Too often, problems happen because people fill-out the beneficiary forms and forget them – never reviewing them.  Failure to do this only puts off the day when siblings get “lawyered-up”  because  the investor didn’t understand the true meaning of the distribution designations.

There’s more to know, of course; but, hopefully this will get you thinking… and doing your homework before making mistakes that can’t be changed.   Working with a professional who’s been down the path before can’t hurt, either.4 Simple Steps Post_001

I did create a short piece not long ago, Four Steps to a Comfortable Retirement.  You might find it worthwhile.

Enjoy!

Jim

 


 

Jim Lorenzen is a CERTIFIED FINANCIAL PLANNER® professional and An Accredited Investment Fiduciary® serving private clients since 1991.  Opinions expressed are those of the author and do not represent the opinions of IFG any IFG affiliate or associated entity.The Independent Financial Group is a registered investment advisor with clients located across the U.S.  He is also licensed for insurance as an independent agent under California license 0C00742. Jim can be reached at 805.265.5416 or (from outside California) at 800.257.6659. The Independent Financial Group does not provide legal or tax advice and nothing contained herein should be construed as securities or investment advice, nor an opinion regarding the appropriateness of any investment to the individual reader. The general information provided should not be acted upon without obtaining specific legal, tax, and investment advice from an appropriate licensed professional.  

[1] 401kSpecialistmag.com, Issue 2 1015.

 

The Road to Retirement = 4 Simple Steps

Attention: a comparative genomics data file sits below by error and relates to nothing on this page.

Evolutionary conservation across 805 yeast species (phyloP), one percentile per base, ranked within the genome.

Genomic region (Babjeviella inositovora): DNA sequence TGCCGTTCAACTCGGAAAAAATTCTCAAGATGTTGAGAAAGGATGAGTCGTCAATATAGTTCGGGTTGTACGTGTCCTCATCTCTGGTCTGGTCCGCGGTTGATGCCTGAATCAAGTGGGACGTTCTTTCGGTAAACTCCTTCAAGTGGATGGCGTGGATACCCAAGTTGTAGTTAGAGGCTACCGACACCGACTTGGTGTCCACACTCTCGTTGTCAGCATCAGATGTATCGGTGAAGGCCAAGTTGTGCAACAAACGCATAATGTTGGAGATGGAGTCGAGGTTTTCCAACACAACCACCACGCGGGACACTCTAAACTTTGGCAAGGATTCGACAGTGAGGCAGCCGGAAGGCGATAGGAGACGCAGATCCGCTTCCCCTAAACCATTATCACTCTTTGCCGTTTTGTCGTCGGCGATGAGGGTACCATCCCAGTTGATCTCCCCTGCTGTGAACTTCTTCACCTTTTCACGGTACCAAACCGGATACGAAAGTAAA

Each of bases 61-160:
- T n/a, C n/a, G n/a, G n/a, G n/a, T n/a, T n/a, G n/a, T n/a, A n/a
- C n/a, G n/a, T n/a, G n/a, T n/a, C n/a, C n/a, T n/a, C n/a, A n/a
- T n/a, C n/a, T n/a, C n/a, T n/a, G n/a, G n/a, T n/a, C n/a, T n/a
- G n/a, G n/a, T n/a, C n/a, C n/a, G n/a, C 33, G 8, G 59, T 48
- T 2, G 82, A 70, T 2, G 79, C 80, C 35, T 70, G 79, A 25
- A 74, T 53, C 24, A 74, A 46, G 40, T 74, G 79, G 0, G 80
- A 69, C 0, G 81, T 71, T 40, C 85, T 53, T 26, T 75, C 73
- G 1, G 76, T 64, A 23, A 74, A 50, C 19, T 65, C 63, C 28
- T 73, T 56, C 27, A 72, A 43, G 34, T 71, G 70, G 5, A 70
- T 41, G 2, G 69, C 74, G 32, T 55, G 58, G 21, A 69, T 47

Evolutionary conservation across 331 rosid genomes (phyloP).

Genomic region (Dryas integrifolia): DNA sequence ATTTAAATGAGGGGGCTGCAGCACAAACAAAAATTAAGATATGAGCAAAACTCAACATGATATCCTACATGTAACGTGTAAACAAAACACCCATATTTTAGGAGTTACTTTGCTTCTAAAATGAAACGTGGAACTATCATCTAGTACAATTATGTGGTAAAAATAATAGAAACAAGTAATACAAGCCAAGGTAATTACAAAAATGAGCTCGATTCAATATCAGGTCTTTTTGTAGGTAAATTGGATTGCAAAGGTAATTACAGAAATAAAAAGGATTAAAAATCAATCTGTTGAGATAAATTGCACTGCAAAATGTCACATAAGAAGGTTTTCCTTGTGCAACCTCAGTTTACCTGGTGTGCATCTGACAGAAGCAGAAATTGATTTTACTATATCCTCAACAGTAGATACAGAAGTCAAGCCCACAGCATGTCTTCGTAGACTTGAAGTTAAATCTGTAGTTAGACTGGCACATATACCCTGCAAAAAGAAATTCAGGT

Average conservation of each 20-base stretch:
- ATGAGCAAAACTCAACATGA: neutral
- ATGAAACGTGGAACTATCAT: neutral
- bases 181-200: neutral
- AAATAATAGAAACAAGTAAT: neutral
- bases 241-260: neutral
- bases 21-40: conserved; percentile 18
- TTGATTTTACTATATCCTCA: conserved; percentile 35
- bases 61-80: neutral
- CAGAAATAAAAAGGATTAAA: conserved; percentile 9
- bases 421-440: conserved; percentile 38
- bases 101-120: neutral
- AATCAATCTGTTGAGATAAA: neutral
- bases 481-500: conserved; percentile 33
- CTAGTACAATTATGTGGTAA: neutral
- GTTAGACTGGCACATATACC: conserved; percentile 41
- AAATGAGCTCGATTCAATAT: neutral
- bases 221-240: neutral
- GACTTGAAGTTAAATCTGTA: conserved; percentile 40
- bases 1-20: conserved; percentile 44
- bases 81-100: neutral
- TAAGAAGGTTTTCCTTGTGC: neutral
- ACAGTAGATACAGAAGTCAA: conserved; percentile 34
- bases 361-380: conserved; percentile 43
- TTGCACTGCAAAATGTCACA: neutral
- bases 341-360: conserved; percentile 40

iStock Images

iStock Images

Jim Lorenzen, CFP®, AIF®

When I was young, my father once advised, “Jim, just save 10-cents out of every dollar you ever earn and you’ll never have to worry about money the rest of your life.”

He always was smarter than I’ll ever be.  He was also right.  But, while I listened, I didn’t follow his advice, which puts me right with most of America.

Behavioral finance is a young science that uses psychology to understand irrational thinking.  DALBAR has been studying investor behavior for over thirty years and concludes that investors can be their own worst enemy.  They usually make bad decisions at critical points.  Example:  During October, 2008, equity investors lost 24.21% while the S&P Index lost 16.8%. [Source: Investment Advisor, June 2016]

Behavioral finance suggests investors remember losses more vividly than gains, even if the gains are greater!

Last March was the seventh anniversary of the bull market – the third longest rally in history.  Yet many have failed to realize much of the rebound due to their of buying back when the market was low.   Many may also believe that we’re in a Fed-fueled market, anyway; but, that’s another discussion.

Sometimes, the value of an advisor is in saving the client more than his or her fee on the downside.  After all, much of what investors need to do is more related to behavior than investment prowess.

4 Simple Steps Post_001Like my dad’s advice, the steps to a successful retirement aren’t simplistic; but, they are simple.

I created a short report, 4 Simple Steps to a Comfortable Retirement.  It’s not earth-shaking, but for many I’m sure it will be well worth reading.

I hope you’ll find it both informative and helpful.

You can access it here.

Enjoy!

Jim

 

Jim Lorenzen is a CERTIFIED FINANCIAL PLANNER® professional and An Accredited Investment Fiduciary® serving private clients since 1991.   Jim is Founding Principal of The Independent Financial Group, a  registered investment advisor with clients located across the U.S.. He is also licensed for insurance as an independent agent under California license 0C00742. The Independent Financial Group does not provide legal or tax advice and nothing contained herein should be construed as securities or investment advice, nor an opinion regarding the appropriateness of any investment to the individual reader. The general information provided should not be acted upon without obtaining specific legal, tax, and investment advice from an appropriate licensed professional.